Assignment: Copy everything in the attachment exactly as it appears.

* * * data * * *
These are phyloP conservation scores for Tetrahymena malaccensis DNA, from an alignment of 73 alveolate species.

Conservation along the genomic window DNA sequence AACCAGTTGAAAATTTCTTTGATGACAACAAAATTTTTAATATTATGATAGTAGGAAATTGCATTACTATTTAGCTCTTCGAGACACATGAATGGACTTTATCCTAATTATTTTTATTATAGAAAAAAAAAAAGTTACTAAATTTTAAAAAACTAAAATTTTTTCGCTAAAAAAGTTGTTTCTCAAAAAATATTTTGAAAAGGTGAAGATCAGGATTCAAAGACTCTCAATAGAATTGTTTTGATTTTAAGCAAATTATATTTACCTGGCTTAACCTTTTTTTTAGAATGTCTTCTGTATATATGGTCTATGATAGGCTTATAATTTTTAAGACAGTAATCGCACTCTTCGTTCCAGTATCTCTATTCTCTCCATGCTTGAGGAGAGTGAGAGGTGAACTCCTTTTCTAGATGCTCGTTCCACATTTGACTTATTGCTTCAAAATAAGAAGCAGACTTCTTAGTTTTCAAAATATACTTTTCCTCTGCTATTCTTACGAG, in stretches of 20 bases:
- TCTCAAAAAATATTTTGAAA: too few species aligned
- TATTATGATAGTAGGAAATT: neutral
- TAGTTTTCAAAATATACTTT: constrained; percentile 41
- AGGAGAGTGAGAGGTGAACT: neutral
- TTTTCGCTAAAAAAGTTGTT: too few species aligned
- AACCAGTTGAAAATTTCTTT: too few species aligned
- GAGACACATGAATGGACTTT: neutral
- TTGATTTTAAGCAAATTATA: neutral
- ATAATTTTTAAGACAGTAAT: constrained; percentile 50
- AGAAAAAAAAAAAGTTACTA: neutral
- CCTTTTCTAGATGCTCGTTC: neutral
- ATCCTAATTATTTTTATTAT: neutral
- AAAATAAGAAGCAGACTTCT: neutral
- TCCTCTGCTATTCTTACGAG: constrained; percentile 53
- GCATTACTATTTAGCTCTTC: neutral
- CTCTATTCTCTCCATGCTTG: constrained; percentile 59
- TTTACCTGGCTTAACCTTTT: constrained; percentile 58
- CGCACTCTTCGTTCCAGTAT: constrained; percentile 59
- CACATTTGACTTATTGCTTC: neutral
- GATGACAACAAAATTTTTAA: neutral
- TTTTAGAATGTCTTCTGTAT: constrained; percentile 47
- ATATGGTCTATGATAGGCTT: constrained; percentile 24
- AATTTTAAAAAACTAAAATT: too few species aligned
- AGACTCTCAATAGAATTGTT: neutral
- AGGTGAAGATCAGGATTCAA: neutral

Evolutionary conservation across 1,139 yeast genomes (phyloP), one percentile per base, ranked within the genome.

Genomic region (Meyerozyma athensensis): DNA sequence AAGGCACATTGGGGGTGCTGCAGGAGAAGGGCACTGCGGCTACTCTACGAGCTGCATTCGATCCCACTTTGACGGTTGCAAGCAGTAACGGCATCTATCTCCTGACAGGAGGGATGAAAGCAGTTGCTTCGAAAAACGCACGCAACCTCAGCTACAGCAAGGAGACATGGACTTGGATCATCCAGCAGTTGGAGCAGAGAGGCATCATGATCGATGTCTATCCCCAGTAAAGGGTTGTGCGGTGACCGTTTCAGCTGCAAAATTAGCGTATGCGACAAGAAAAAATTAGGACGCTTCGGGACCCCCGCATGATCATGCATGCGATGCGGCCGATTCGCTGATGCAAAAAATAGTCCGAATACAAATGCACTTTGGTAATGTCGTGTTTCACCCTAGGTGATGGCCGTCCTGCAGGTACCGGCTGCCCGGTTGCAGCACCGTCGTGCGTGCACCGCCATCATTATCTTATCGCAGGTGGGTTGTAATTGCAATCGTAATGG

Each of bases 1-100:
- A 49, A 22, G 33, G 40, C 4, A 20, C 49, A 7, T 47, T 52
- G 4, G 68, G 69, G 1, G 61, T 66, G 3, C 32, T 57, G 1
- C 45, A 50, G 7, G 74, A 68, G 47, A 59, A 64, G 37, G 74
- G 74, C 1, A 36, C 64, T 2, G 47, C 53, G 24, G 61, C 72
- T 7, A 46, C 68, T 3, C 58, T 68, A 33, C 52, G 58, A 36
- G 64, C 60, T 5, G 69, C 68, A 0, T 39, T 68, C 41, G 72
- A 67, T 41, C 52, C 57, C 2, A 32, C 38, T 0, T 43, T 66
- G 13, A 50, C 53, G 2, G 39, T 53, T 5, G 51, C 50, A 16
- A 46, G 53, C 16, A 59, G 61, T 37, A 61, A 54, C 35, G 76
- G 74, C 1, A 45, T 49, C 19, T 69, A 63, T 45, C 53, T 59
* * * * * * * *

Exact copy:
These are phyloP conservation scores for Tetrahymena malaccensis DNA, from an alignment of 73 alveolate species.

Conservation along the genomic window DNA sequence AACCAGTTGAAAATTTCTTTGATGACAACAAAATTTTTAATATTATGATAGTAGGAAATTGCATTACTATTTAGCTCTTCGAGACACATGAATGGACTTTATCCTAATTATTTTTATTATAGAAAAAAAAAAAGTTACTAAATTTTAAAAAACTAAAATTTTTTCGCTAAAAAAGTTGTTTCTCAAAAAATATTTTGAAAAGGTGAAGATCAGGATTCAAAGACTCTCAATAGAATTGTTTTGATTTTAAGCAAATTATATTTACCTGGCTTAACCTTTTTTTTAGAATGTCTTCTGTATATATGGTCTATGATAGGCTTATAATTTTTAAGACAGTAATCGCACTCTTCGTTCCAGTATCTCTATTCTCTCCATGCTTGAGGAGAGTGAGAGGTGAACTCCTTTTCTAGATGCTCGTTCCACATTTGACTTATTGCTTCAAAATAAGAAGCAGACTTCTTAGTTTTCAAAATATACTTTTCCTCTGCTATTCTTACGAG, in stretches of 20 bases:
- TCTCAAAAAATATTTTGAAA: too few species aligned
- TATTATGATAGTAGGAAATT: neutral
- TAGTTTTCAAAATATACTTT: constrained; percentile 41
- AGGAGAGTGAGAGGTGAACT: neutral
- TTTTCGCTAAAAAAGTTGTT: too few species aligned
- AACCAGTTGAAAATTTCTTT: too few species aligned
- GAGACACATGAATGGACTTT: neutral
- TTGATTTTAAGCAAATTATA: neutral
- ATAATTTTTAAGACAGTAAT: constrained; percentile 50
- AGAAAAAAAAAAAGTTACTA: neutral
- CCTTTTCTAGATGCTCGTTC: neutral
- ATCCTAATTATTTTTATTAT: neutral
- AAAATAAGAAGCAGACTTCT: neutral
- TCCTCTGCTATTCTTACGAG: constrained; percentile 53
- GCATTACTATTTAGCTCTTC: neutral
- CTCTATTCTCTCCATGCTTG: constrained; percentile 59
- TTTACCTGGCTTAACCTTTT: constrained; percentile 58
- CGCACTCTTCGTTCCAGTAT: constrained; percentile 59
- CACATTTGACTTATTGCTTC: neutral
- GATGACAACAAAATTTTTAA: neutral
- TTTTAGAATGTCTTCTGTAT: constrained; percentile 47
- ATATGGTCTATGATAGGCTT: constrained; percentile 24
- AATTTTAAAAAACTAAAATT: too few species aligned
- AGACTCTCAATAGAATTGTT: neutral
- AGGTGAAGATCAGGATTCAA: neutral

Evolutionary conservation across 1,139 yeast genomes (phyloP), one percentile per base, ranked within the genome.

Genomic region (Meyerozyma athensensis): DNA sequence AAGGCACATTGGGGGTGCTGCAGGAGAAGGGCACTGCGGCTACTCTACGAGCTGCATTCGATCCCACTTTGACGGTTGCAAGCAGTAACGGCATCTATCTCCTGACAGGAGGGATGAAAGCAGTTGCTTCGAAAAACGCACGCAACCTCAGCTACAGCAAGGAGACATGGACTTGGATCATCCAGCAGTTGGAGCAGAGAGGCATCATGATCGATGTCTATCCCCAGTAAAGGGTTGTGCGGTGACCGTTTCAGCTGCAAAATTAGCGTATGCGACAAGAAAAAATTAGGACGCTTCGGGACCCCCGCATGATCATGCATGCGATGCGGCCGATTCGCTGATGCAAAAAATAGTCCGAATACAAATGCACTTTGGTAATGTCGTGTTTCACCCTAGGTGATGGCCGTCCTGCAGGTACCGGCTGCCCGGTTGCAGCACCGTCGTGCGTGCACCGCCATCATTATCTTATCGCAGGTGGGTTGTAATTGCAATCGTAATGG

Each of bases 1-100:
- A 49, A 22, G 33, G 40, C 4, A 20, C 49, A 7, T 47, T 52
- G 4, G 68, G 69, G 1, G 61, T 66, G 3, C 32, T 57, G 1
- C 45, A 50, G 7, G 74, A 68, G 47, A 59, A 64, G 37, G 74
- G 74, C 1, A 36, C 64, T 2, G 47, C 53, G 24, G 61, C 72
- T 7, A 46, C 68, T 3, C 58, T 68, A 33, C 52, G 58, A 36
- G 64, C 60, T 5, G 69, C 68, A 0, T 39, T 68, C 41, G 72
- A 67, T 41, C 52, C 57, C 2, A 32, C 38, T 0, T 43, T 66
- G 13, A 50, C 53, G 2, G 39, T 53, T 5, G 51, C 50, A 16
- A 46, G 53, C 16, A 59, G 61, T 37, A 61, A 54, C 35, G 76
- G 74, C 1, A 45, T 49, C 19, T 69, A 63, T 45, C 53, T 59